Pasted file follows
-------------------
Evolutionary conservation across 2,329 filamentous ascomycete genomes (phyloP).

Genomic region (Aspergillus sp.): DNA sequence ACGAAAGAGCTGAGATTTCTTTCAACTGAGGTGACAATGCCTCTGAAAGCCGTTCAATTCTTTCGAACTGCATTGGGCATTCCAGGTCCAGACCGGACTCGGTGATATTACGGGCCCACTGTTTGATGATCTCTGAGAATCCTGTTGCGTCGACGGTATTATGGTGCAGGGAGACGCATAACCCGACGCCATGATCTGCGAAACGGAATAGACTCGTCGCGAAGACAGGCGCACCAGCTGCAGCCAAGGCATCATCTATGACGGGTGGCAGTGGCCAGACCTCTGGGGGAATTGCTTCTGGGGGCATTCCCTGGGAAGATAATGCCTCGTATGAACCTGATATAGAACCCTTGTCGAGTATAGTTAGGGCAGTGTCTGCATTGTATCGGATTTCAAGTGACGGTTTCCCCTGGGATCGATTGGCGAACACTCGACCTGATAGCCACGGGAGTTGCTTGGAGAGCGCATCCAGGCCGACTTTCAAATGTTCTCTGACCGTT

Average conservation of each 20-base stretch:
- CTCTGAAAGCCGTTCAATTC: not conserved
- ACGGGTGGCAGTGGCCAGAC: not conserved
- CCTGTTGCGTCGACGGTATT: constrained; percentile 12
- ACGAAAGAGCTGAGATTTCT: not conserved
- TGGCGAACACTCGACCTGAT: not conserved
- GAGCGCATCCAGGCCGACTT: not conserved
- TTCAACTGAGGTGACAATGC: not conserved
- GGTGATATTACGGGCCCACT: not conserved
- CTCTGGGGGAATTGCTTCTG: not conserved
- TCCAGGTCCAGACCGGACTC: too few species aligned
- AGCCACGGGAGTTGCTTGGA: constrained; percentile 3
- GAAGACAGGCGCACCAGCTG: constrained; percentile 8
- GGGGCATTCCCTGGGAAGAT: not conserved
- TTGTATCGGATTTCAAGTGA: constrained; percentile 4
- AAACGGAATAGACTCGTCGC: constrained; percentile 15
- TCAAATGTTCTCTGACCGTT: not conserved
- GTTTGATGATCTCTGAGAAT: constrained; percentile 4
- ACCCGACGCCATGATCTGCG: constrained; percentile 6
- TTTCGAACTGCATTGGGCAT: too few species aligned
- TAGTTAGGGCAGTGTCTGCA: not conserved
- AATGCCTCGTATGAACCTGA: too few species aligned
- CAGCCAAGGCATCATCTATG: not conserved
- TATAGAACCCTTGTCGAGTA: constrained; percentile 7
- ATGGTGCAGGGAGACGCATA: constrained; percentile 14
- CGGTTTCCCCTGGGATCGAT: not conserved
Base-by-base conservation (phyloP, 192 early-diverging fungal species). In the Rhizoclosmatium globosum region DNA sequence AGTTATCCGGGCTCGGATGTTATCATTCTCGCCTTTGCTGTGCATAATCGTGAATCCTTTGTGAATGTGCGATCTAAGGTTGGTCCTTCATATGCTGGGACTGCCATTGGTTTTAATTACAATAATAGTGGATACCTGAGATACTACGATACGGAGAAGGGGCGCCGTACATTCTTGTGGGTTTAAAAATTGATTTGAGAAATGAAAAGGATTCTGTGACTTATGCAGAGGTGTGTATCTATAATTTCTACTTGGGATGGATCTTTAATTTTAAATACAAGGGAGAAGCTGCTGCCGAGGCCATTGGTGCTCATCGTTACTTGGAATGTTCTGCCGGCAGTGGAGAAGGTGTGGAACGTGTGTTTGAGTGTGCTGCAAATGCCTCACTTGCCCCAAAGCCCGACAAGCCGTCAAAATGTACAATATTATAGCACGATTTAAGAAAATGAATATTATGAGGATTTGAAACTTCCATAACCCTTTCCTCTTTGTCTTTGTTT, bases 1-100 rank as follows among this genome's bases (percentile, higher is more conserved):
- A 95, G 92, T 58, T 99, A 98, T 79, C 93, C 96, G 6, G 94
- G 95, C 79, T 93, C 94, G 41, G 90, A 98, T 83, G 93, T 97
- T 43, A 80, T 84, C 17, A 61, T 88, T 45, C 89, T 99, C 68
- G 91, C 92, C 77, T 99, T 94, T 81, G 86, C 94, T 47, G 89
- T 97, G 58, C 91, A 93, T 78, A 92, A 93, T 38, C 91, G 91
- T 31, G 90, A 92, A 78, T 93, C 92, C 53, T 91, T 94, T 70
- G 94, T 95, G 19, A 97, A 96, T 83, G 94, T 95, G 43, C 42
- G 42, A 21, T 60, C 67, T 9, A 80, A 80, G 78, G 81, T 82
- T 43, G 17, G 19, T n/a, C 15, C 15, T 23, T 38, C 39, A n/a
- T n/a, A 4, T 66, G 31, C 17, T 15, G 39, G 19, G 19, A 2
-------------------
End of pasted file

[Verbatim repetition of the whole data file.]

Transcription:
Evolutionary conservation across 2,329 filamentous ascomycete genomes (phyloP).

Genomic region (Aspergillus sp.): DNA sequence ACGAAAGAGCTGAGATTTCTTTCAACTGAGGTGACAATGCCTCTGAAAGCCGTTCAATTCTTTCGAACTGCATTGGGCATTCCAGGTCCAGACCGGACTCGGTGATATTACGGGCCCACTGTTTGATGATCTCTGAGAATCCTGTTGCGTCGACGGTATTATGGTGCAGGGAGACGCATAACCCGACGCCATGATCTGCGAAACGGAATAGACTCGTCGCGAAGACAGGCGCACCAGCTGCAGCCAAGGCATCATCTATGACGGGTGGCAGTGGCCAGACCTCTGGGGGAATTGCTTCTGGGGGCATTCCCTGGGAAGATAATGCCTCGTATGAACCTGATATAGAACCCTTGTCGAGTATAGTTAGGGCAGTGTCTGCATTGTATCGGATTTCAAGTGACGGTTTCCCCTGGGATCGATTGGCGAACACTCGACCTGATAGCCACGGGAGTTGCTTGGAGAGCGCATCCAGGCCGACTTTCAAATGTTCTCTGACCGTT

Average conservation of each 20-base stretch:
- CTCTGAAAGCCGTTCAATTC: not conserved
- ACGGGTGGCAGTGGCCAGAC: not conserved
- CCTGTTGCGTCGACGGTATT: constrained; percentile 12
- ACGAAAGAGCTGAGATTTCT: not conserved
- TGGCGAACACTCGACCTGAT: not conserved
- GAGCGCATCCAGGCCGACTT: not conserved
- TTCAACTGAGGTGACAATGC: not conserved
- GGTGATATTACGGGCCCACT: not conserved
- CTCTGGGGGAATTGCTTCTG: not conserved
- TCCAGGTCCAGACCGGACTC: too few species aligned
- AGCCACGGGAGTTGCTTGGA: constrained; percentile 3
- GAAGACAGGCGCACCAGCTG: constrained; percentile 8
- GGGGCATTCCCTGGGAAGAT: not conserved
- TTGTATCGGATTTCAAGTGA: constrained; percentile 4
- AAACGGAATAGACTCGTCGC: constrained; percentile 15
- TCAAATGTTCTCTGACCGTT: not conserved
- GTTTGATGATCTCTGAGAAT: constrained; percentile 4
- ACCCGACGCCATGATCTGCG: constrained; percentile 6
- TTTCGAACTGCATTGGGCAT: too few species aligned
- TAGTTAGGGCAGTGTCTGCA: not conserved
- AATGCCTCGTATGAACCTGA: too few species aligned
- CAGCCAAGGCATCATCTATG: not conserved
- TATAGAACCCTTGTCGAGTA: constrained; percentile 7
- ATGGTGCAGGGAGACGCATA: constrained; percentile 14
- CGGTTTCCCCTGGGATCGAT: not conserved
Base-by-base conservation (phyloP, 192 early-diverging fungal species). In the Rhizoclosmatium globosum region DNA sequence AGTTATCCGGGCTCGGATGTTATCATTCTCGCCTTTGCTGTGCATAATCGTGAATCCTTTGTGAATGTGCGATCTAAGGTTGGTCCTTCATATGCTGGGACTGCCATTGGTTTTAATTACAATAATAGTGGATACCTGAGATACTACGATACGGAGAAGGGGCGCCGTACATTCTTGTGGGTTTAAAAATTGATTTGAGAAATGAAAAGGATTCTGTGACTTATGCAGAGGTGTGTATCTATAATTTCTACTTGGGATGGATCTTTAATTTTAAATACAAGGGAGAAGCTGCTGCCGAGGCCATTGGTGCTCATCGTTACTTGGAATGTTCTGCCGGCAGTGGAGAAGGTGTGGAACGTGTGTTTGAGTGTGCTGCAAATGCCTCACTTGCCCCAAAGCCCGACAAGCCGTCAAAATGTACAATATTATAGCACGATTTAAGAAAATGAATATTATGAGGATTTGAAACTTCCATAACCCTTTCCTCTTTGTCTTTGTTT, bases 1-100 rank as follows among this genome's bases (percentile, higher is more conserved):
- A 95, G 92, T 58, T 99, A 98, T 79, C 93, C 96, G 6, G 94
- G 95, C 79, T 93, C 94, G 41, G 90, A 98, T 83, G 93, T 97
- T 43, A 80, T 84, C 17, A 61, T 88, T 45, C 89, T 99, C 68
- G 91, C 92, C 77, T 99, T 94, T 81, G 86, C 94, T 47, G 89
- T 97, G 58, C 91, A 93, T 78, A 92, A 93, T 38, C 91, G 91
- T 31, G 90, A 92, A 78, T 93, C 92, C 53, T 91, T 94, T 70
- G 94, T 95, G 19, A 97, A 96, T 83, G 94, T 95, G 43, C 42
- G 42, A 21, T 60, C 67, T 9, A 80, A 80, G 78, G 81, T 82
- T 43, G 17, G 19, T n/a, C 15, C 15, T 23, T 38, C 39, A n/a
- T n/a, A 4, T 66, G 31, C 17, T 15, G 39, G 19, G 19, A 2